Next, I make my away around the mansion and onto the highest floor, where I encounter the second boss—the alien mothership.  With Duke approaching the seat of a high-power turret, I start to blast bullets into the eye of the ship.  Smaller alien aircraft attempt to disrupt my can of whoopass, but a flick of the turret, graced by the very responsive controls of the game, directs my aim at their dead, sorry asses.  After several tries, Duke is victorious, but debris from aircraft explosions propel him back into the abyss.  As Duke gives the alien ship the finger, he falls down into a dark room and must fight his way back into the light.

It is around this time that I encounter destructible environments.  Trip bombs situated between walls can be exposed via shooting the plaster.  Tables and other moveable objects can also be used to manipulate the environment, whether you’re trying to avoid trip lasers or you’re trying to access an unreachable area (especially if Duke is shrunk to action-figure size).  This function plays well with the numerous puzzles in the game, which often require Duke to manipulate objects in his surroundings.

I continue fighting aliens in various outdoor and indoor environments in Las Vegas.  It is hilarious to see buildings like the Asscrombie and Bitch (sp?) store and the Fellatio Hotel.  Duke’s crude style of humor is back and true to Duke Nukem 3D.  One-liners are prevalent and are spewed from not just Duke’s own mouth, but from NPCs as well.  “I'm gonna paint the town red... with your blood,” says Duke.  A soldier replies back, “What’re you waiting for, Hannukah?” true to an original quote which referenced Christmas.  Progressing deeper into the demo, I start to fear that the trip is almost coming to an end.

Before moving ahead, I take a step back to admire all the atmospheric features of the game.  In one instance, I open a cabinet to find empty beer bottles.  “The fucking aliens drank all my beer,” spits Duke.  It’s hard to recall everything, but the Duke is indeed not a pussy when it comes to dropping the F-bomb.  Speaking of fearlessness, an EDF soldier suddenly beckons an unmoved Duke to grab some armor and weapons amidst an alien invasion.  Glancing at a Master Chief-style armor and helmet set, Duke replies, “Armor is for pussies.”  Grabbing the weapons, Duke moves on to the last scene of the demo.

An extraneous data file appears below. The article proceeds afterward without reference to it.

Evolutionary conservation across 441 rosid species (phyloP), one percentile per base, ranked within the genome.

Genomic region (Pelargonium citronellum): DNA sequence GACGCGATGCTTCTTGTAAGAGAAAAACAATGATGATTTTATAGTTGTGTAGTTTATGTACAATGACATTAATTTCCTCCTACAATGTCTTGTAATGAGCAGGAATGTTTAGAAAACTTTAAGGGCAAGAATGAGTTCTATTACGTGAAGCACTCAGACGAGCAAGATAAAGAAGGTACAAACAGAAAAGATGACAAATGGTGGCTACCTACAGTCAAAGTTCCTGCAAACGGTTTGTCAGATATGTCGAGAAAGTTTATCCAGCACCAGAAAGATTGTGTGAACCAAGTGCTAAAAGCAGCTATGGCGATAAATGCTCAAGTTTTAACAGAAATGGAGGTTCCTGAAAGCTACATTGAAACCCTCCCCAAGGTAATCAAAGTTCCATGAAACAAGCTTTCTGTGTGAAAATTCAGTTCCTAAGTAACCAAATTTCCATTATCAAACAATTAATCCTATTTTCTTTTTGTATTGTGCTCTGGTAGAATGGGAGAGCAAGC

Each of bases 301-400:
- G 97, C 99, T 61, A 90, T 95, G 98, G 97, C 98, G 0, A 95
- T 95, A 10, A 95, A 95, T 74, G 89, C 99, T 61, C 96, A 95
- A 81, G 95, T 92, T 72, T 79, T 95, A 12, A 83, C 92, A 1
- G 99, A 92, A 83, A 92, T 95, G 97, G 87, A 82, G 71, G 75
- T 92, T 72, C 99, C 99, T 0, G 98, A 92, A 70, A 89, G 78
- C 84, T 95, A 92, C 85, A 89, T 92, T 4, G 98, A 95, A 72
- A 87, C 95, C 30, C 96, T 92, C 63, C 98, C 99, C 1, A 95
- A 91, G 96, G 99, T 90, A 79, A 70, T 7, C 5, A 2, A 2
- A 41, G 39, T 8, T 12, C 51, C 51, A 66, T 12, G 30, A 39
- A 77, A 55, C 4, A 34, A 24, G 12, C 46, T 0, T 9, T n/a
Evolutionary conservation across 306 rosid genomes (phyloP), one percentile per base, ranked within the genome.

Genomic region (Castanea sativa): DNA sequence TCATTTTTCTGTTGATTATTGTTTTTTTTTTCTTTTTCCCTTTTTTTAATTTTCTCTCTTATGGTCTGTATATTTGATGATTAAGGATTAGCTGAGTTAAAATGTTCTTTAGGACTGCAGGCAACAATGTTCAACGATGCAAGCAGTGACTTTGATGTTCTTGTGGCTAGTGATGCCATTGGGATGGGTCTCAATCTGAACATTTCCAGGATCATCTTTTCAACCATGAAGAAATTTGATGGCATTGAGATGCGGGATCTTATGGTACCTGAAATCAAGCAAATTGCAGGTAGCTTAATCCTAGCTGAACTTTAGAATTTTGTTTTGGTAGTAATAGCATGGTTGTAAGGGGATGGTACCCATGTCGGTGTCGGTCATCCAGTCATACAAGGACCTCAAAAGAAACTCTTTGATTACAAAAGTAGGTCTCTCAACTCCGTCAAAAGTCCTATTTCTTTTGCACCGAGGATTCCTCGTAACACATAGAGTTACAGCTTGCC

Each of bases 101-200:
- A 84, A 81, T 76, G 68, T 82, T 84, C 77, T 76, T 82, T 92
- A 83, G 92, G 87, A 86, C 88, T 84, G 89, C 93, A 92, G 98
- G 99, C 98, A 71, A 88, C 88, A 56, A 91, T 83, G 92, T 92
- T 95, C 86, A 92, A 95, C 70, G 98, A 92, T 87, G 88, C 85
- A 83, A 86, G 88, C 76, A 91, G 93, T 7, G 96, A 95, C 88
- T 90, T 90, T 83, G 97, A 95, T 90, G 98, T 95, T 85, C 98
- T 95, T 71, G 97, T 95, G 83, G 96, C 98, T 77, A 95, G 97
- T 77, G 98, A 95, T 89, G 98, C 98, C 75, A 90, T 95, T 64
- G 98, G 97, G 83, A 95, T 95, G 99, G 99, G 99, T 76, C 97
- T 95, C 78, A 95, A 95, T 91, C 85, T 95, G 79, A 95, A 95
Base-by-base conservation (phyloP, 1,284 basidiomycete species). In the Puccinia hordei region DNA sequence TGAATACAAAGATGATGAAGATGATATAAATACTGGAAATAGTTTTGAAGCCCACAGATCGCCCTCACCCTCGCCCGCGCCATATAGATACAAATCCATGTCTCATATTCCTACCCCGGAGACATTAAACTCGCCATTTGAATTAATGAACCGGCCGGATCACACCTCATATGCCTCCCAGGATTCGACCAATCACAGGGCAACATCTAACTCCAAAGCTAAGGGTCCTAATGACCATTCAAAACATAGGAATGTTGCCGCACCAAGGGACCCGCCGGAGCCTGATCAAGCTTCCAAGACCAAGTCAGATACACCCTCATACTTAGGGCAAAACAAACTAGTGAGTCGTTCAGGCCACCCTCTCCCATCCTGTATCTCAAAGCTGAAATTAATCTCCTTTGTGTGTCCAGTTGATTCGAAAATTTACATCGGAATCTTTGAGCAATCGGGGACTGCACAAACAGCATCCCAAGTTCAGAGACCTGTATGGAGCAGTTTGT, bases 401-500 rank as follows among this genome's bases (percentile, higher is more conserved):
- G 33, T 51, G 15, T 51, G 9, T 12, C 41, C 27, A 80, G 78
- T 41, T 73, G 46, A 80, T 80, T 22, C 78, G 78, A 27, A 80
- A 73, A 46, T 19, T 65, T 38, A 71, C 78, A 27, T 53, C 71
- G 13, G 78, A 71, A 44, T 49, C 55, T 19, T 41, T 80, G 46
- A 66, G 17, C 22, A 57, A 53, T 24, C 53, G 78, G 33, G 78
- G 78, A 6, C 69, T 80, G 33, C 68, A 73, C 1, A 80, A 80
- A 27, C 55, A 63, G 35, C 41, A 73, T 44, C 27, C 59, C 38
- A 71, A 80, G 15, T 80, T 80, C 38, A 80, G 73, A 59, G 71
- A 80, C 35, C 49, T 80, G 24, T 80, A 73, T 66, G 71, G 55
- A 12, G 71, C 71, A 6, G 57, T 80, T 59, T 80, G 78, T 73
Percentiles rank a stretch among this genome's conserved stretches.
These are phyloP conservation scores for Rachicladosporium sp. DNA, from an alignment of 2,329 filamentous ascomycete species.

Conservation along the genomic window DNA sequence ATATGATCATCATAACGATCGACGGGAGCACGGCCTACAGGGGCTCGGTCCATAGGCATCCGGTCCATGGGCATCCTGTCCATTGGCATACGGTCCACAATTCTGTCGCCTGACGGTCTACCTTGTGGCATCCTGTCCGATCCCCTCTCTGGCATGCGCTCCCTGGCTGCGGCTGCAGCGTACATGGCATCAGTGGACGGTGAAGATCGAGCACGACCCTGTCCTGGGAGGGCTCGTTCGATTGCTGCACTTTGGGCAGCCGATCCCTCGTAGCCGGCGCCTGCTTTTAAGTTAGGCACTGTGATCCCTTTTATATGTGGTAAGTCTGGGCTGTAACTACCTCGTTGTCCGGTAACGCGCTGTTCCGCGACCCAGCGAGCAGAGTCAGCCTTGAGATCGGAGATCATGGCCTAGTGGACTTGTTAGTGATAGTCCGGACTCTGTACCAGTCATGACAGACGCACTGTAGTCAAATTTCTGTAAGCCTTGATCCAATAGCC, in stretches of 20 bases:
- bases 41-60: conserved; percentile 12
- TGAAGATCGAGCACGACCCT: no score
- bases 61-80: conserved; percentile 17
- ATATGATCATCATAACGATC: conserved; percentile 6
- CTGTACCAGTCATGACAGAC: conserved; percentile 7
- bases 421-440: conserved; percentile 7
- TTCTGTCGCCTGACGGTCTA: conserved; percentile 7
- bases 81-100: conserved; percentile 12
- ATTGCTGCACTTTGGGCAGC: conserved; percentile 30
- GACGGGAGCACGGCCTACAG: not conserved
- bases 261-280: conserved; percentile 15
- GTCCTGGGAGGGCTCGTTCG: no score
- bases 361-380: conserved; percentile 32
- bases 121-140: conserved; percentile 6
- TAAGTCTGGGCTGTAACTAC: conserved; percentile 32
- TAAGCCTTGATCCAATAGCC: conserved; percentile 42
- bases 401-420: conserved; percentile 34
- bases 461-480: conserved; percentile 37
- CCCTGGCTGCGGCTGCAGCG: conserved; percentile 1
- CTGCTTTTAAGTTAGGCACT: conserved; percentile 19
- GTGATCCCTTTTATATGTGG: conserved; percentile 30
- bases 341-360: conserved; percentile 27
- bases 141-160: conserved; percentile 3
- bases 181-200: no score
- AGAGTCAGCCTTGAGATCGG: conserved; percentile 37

Enter the Battlelord, which is the third and last boss of the demo.  A quick thing to note here is that I’m about 90 minutes or 10% into the game now (which is about where the demo ends) and I’m already fighting a third boss.  Up to this point, I’ve spilled blood with Duke’s golden Eagle, his trusty shotgun, several new alien weapons, and the aforementioned explosive weapons.  For the last boss battle, I am given the RPG, which appears to be the only weapon in the demo with assisted aiming.  It only takes in 5 ammo/grenades at a time and there’s no reloading involved.  I jump around and hide behind rocks; I dash for more ammo as I dance around the massive, enraged, and powerful Battlelord.

After blowing the motherfucker to pieces with my RPG, I approach its struggling, near-carcass of a body and punch it in the balls repeatedly.  The January 21st trailer actually has a few seconds of footage demonstrating this, so you might want to check it out if you don’t recall what I’m referring to.  This is roughly where the demo ends and my journey comes to a temporary end.  The biggest “con” or negative aspect of my demo experience is the fact that I must now wait almost three months to continue where I left off.  I stand up to exit the lap dance booth, and I’m greeted again with the realest lady at the event.

“So, what’d you think?” asks Elizabeth.  I suddenly realize I am the last person to finish the demo, probably because I spent too much time smelling the roses (and this is one game worth doing that for).  In fact, my booth’s Xbox 360 is the only one still operational.  Every other console and screen has been dismantled in preparation for the night’s party, which I am unfortunately unable to attend as a result of university obligations and my 9:35 PM flight back to LAX.  It’s roughly 7:15 and Elizabeth and the rest of the 2K staff escort me to the last shuttle, which will take us back to a location closer to the airport.

The game has mesmerized me enough to cause a temporary loss in my bearings, and it’s not until we’re inside the shuttle that I’m able to answer Elizabeth.  “It was amazing.  I think it will sell very well,” I tell her.  “And I think I know what I’m going to call my preview, because you guys truly gave me the Duke Nukem Experience tonight.”